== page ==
The seeds mature slowly. When the leaves began to turn in October, the pods were darker in color, but remained firmly attached.

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The pods vary in length, most about 4 or 5 inches long, much shorter but thicker than the pods of the Honey Locus tree, often seen on the ground at this time of the year. I placed the two together for comparison.

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Now, in early November, the Coffeetree leaves are down. But the seeds remain firmly on the tree; I have not yet found a single one that has fallen on its own. (I picked those that I have examined.)

This picture was taken this week.

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The pods are not yet as tough as they will get and the seeds, though considerably changed since August, are not yet fully mature.

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I sometimes refer to my visits to Eliza Howell as “doing research.” It sounds more serious than “going for a walk.” One of my current research questions is: “When will the Kentucky Coffeetree seed pods fall?” My hypothesis is that it will not be for at least another month.

It’s an exciting life I lead – watching seeds mature!

 

 

Pokeweed: Another Fall Berry

Pokeweed is a large perennial wildflower that emerges in the spring, but for most of the season is not among my regular stopping places during my walks in Eliza Howell Park. In the Fall, however, it definitely gets my attention.

It is the combination of the red stalks/stems and the bright fruit clusters that calls it to my attention.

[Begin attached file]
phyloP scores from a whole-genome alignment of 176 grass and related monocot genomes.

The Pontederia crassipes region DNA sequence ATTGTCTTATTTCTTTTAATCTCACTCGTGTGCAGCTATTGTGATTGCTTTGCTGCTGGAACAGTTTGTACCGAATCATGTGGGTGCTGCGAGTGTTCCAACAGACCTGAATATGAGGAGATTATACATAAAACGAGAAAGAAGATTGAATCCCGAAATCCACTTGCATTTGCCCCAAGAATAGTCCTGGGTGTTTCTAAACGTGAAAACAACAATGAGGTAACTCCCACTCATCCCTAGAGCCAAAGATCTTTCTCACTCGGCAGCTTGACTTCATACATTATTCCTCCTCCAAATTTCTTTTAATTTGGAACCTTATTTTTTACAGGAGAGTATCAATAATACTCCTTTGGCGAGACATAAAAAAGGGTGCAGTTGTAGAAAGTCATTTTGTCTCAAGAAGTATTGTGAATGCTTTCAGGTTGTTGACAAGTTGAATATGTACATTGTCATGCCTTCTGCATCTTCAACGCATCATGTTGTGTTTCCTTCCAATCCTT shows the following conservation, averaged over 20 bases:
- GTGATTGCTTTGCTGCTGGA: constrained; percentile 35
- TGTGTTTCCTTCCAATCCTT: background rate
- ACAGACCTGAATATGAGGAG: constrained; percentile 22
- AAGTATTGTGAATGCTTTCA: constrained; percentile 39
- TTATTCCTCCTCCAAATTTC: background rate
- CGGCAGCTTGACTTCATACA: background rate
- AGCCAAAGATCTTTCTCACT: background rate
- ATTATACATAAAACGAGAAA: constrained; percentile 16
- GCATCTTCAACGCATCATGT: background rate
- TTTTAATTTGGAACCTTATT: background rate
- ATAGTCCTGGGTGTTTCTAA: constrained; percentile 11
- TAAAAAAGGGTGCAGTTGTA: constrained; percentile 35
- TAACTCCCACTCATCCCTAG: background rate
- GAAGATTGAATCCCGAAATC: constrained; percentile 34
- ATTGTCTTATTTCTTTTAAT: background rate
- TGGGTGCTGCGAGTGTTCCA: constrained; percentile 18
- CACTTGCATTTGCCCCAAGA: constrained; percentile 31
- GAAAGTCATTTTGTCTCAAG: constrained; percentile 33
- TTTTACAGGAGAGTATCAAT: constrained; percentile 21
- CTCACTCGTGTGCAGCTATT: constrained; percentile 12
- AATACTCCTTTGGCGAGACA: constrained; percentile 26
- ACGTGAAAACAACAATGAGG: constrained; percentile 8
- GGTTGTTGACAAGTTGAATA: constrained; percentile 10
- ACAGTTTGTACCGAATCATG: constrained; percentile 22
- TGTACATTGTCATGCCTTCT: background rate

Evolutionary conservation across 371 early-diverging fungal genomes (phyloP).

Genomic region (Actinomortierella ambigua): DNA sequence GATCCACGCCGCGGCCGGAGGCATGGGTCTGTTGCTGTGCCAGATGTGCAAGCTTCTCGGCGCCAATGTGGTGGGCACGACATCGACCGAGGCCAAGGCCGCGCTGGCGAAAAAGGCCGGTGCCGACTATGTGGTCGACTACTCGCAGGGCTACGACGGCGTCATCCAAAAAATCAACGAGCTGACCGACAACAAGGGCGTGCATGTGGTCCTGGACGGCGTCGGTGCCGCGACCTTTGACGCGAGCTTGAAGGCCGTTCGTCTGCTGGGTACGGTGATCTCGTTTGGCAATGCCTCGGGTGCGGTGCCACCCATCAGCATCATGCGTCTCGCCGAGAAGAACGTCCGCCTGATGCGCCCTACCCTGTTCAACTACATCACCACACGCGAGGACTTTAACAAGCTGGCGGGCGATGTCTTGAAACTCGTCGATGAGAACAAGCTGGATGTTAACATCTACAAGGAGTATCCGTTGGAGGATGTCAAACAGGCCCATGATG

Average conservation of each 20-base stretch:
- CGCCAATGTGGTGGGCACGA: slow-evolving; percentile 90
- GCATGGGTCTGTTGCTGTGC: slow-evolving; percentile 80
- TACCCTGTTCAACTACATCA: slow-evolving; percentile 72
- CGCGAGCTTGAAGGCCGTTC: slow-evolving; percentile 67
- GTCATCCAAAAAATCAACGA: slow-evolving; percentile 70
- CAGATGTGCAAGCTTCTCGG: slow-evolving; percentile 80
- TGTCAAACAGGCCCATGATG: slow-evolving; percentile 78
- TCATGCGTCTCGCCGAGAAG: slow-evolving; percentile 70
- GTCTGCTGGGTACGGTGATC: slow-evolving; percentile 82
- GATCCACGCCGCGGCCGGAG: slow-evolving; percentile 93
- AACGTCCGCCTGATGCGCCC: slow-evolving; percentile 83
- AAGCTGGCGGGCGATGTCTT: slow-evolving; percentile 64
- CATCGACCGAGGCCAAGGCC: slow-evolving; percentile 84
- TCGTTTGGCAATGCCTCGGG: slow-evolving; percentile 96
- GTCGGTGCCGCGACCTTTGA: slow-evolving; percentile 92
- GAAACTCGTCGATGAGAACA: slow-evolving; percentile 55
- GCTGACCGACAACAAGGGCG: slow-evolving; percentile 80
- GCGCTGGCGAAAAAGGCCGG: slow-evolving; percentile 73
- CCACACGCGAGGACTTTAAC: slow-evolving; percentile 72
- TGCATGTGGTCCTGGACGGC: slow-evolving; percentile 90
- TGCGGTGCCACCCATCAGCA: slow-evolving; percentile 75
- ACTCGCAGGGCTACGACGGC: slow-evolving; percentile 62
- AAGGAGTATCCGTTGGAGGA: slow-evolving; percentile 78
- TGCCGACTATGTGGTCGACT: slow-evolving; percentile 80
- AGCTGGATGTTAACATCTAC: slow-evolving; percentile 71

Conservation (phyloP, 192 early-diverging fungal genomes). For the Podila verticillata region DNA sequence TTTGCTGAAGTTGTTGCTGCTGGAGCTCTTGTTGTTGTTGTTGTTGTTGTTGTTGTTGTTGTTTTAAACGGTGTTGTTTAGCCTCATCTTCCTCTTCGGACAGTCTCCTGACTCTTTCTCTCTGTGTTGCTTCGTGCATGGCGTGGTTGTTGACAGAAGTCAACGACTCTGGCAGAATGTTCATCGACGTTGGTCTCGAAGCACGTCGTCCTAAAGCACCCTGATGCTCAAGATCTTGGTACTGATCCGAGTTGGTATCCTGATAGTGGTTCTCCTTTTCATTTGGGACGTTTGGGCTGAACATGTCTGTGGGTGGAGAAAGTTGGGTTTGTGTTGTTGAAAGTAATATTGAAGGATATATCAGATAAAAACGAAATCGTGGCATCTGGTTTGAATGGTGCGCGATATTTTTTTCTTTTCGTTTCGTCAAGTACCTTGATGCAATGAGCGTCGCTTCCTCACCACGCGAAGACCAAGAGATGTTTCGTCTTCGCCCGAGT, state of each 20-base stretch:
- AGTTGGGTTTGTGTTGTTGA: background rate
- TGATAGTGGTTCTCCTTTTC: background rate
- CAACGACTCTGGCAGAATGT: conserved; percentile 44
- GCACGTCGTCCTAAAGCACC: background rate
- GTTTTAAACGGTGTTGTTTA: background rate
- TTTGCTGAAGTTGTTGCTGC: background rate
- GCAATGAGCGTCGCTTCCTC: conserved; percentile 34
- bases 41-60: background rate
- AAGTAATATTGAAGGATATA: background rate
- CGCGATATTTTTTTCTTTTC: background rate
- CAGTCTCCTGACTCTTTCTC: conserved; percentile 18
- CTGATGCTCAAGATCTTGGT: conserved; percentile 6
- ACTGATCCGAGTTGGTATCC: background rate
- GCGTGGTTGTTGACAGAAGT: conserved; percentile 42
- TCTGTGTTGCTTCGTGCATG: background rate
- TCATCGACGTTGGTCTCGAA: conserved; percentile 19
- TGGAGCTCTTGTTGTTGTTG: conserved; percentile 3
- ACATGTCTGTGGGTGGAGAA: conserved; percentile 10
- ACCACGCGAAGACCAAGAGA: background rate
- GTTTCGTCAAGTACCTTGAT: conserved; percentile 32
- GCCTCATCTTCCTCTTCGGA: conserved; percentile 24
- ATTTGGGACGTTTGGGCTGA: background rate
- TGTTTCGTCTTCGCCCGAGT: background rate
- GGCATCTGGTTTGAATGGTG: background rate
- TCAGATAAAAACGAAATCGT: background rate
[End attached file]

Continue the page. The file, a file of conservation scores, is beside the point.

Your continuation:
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Pokeweed can grow quite tall (the one below is at least 8 feet high) and looks like a bush. The color in the branches and in the flower/seed clusters becomes more bright as the season progresses.

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The flowers are small and, while attractive, do not seem to appear very often among wildflower photos.

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The fruit is the biggest attraction for berry watchers like me. The flower cluster becomes a cluster of berries – green to red-ish to dark purple.

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Pokeweed is a native plant of North America, often found at the edges of tree lines and in disturbed ground. It is spread by seeds. (Range map is from USDA.)

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All parts of the plans (roots, shoots, leaves, fruit) are poisonous, although it has historically been used as a food at times (after very careful preparation) and as a medicine. Many birds and some mammals eat the berries and do not suffer the same ill effects as humans do from eating the raw berries. (Pokeweed often grows in yards and there have been cases of children getting ill after sampling the berries.)